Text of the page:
1.2.3 Similarity with related languages

Given that Mirniny country sits across two state borders and covers a large swathe of the southern coastline, we can expect to see variation in dialects from one side of the territory to the other.  Readers should be aware this paper will discuss Mirniny language and culture as it was used on the West Australian side only.  Bates, (cited in Hanson, 2013) suggested there were 21 Mirniny groups, whereas  Curr (1886) describes two groups; the Wonunda Meening based at Eyre’s Sand Patch in Western Australia, and the Yirkla Meening, at Eucla on the South Australian border.  Curr also briefly mentions one or two other families, living in between the vincinities of the two afore-mentioned groups. There is also the question of the Marlpa, a family group who lived between Mirniny and Ngadju country. Ngadju speakers describe Marlpa as another dialect (James Schultz, personal communication, January 20, 2021) while  aboriginal people with Marlpa heritage insist theirs is a separate language (making them a separate group). Initial lexical tests conducted by GALAC point to a communilect relationship with Ngadju and Mirniny (Coffin, 2021).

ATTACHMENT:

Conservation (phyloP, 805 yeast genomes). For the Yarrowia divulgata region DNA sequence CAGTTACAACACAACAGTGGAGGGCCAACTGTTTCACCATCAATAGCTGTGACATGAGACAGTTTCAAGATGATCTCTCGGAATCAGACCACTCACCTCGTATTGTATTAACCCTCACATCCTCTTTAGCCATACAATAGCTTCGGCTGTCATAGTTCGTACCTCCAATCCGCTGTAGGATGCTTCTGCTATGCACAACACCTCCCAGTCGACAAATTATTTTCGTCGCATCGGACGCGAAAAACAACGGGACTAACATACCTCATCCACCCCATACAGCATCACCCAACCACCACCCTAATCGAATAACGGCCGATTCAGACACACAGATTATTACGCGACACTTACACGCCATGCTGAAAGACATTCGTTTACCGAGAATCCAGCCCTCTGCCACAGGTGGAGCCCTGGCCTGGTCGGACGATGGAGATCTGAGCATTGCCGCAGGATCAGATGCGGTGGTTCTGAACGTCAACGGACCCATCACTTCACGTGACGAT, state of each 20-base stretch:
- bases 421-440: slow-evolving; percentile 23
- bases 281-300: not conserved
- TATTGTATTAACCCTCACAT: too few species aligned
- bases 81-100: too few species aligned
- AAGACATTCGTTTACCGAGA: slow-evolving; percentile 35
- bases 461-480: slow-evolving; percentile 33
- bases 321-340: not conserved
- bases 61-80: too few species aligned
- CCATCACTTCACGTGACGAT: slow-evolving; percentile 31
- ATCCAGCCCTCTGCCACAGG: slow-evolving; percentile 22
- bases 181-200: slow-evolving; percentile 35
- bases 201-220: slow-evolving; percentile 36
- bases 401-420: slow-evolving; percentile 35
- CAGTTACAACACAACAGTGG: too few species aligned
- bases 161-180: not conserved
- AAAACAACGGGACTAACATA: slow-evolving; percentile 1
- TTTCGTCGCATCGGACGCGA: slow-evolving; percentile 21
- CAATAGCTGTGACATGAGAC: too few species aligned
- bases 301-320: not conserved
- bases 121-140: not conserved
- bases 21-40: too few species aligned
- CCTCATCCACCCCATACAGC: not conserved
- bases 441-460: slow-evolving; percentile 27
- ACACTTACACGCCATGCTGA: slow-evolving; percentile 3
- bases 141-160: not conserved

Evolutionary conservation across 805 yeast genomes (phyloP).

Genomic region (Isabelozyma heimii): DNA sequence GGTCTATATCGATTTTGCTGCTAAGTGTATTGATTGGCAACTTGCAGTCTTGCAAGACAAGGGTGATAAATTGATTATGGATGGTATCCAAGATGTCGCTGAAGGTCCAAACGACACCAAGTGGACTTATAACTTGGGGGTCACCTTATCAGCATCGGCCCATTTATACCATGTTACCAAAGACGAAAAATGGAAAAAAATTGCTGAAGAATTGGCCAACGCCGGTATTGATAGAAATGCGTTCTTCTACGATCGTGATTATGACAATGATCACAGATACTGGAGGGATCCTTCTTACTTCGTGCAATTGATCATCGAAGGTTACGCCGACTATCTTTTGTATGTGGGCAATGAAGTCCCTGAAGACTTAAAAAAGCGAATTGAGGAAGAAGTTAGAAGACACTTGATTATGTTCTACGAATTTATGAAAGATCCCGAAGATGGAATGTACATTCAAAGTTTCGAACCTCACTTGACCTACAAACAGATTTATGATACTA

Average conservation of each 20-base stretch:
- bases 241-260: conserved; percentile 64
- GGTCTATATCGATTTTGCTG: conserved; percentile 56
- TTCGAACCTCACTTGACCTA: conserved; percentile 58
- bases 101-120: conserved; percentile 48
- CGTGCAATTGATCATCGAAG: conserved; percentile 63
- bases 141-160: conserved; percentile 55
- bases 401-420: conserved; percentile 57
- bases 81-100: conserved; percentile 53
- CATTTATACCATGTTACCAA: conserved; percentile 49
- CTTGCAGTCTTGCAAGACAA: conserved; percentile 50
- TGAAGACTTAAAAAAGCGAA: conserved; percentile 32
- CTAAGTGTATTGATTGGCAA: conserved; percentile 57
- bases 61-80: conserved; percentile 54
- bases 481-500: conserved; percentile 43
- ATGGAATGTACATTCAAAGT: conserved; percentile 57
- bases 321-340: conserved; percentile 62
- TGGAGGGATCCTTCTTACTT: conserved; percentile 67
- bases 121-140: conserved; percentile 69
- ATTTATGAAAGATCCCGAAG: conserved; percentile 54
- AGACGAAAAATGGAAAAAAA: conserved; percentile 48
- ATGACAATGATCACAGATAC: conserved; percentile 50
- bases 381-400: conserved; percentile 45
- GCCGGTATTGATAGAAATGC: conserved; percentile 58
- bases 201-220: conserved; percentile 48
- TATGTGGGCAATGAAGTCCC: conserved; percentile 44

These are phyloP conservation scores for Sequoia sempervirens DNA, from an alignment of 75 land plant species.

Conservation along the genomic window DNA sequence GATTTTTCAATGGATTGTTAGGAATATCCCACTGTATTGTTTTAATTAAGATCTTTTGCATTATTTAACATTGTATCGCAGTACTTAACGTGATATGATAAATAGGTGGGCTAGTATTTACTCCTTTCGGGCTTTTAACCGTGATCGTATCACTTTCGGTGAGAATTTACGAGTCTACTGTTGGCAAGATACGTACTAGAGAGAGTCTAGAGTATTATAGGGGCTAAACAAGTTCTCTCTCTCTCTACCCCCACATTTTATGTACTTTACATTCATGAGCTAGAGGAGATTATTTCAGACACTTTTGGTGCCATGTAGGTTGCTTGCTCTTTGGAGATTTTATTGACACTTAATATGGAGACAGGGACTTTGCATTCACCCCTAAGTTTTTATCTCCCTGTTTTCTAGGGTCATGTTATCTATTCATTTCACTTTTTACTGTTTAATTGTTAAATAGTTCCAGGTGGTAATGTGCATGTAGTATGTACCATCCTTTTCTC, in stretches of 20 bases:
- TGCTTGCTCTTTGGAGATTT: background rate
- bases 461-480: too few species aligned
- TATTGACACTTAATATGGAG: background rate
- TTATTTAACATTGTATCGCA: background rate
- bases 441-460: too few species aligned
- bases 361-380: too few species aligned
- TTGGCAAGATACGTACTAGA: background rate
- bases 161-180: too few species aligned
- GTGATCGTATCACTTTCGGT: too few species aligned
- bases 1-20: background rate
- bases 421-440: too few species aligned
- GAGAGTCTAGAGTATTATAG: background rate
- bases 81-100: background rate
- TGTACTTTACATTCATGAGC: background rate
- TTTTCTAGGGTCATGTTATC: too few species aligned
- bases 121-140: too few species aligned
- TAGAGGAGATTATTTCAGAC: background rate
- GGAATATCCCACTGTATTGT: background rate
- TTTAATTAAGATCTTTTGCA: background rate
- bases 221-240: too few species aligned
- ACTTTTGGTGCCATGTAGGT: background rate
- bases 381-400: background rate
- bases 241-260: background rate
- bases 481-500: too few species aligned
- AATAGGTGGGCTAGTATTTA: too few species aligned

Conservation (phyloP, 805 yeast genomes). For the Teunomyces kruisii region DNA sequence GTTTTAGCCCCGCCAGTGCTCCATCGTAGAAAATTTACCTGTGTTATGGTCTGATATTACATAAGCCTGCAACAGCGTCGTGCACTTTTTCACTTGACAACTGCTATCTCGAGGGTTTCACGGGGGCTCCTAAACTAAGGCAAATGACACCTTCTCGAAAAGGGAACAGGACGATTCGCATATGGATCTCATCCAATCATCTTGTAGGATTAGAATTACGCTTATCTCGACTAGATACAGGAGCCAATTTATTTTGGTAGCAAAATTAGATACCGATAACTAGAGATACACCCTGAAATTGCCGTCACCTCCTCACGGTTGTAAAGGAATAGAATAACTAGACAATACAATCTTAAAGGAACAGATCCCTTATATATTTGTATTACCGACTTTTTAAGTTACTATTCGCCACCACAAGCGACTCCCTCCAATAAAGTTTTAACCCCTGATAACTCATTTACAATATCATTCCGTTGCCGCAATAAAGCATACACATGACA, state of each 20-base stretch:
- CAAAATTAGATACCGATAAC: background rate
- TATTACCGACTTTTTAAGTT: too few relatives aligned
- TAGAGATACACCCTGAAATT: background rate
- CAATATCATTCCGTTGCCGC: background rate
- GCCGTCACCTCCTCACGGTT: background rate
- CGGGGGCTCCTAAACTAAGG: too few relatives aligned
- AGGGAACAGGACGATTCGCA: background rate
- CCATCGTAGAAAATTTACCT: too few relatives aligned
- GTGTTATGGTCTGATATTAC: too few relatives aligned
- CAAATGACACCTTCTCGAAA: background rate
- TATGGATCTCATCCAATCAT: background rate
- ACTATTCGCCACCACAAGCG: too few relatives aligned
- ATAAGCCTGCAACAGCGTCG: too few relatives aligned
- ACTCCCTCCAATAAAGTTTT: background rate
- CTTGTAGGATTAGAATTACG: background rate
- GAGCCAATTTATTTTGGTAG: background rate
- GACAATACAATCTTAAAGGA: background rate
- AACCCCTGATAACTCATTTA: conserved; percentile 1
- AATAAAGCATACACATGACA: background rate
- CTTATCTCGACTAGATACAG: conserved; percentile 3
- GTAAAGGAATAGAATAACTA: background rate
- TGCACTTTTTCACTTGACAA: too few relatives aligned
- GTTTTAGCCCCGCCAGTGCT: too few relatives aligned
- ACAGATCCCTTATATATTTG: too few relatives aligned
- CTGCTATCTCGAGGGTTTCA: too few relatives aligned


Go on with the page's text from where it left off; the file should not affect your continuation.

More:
The arrival of colonisers in the 19th Century disrupted the lives (and language) of the Mirniny.  Migration of groups to safer areas, forced relocation to missions and the loss of traditional hunting lands due to farming and pastrolisation, resulted in an ongoing negative affect upon the people and their language, which is now classified as critically endangered.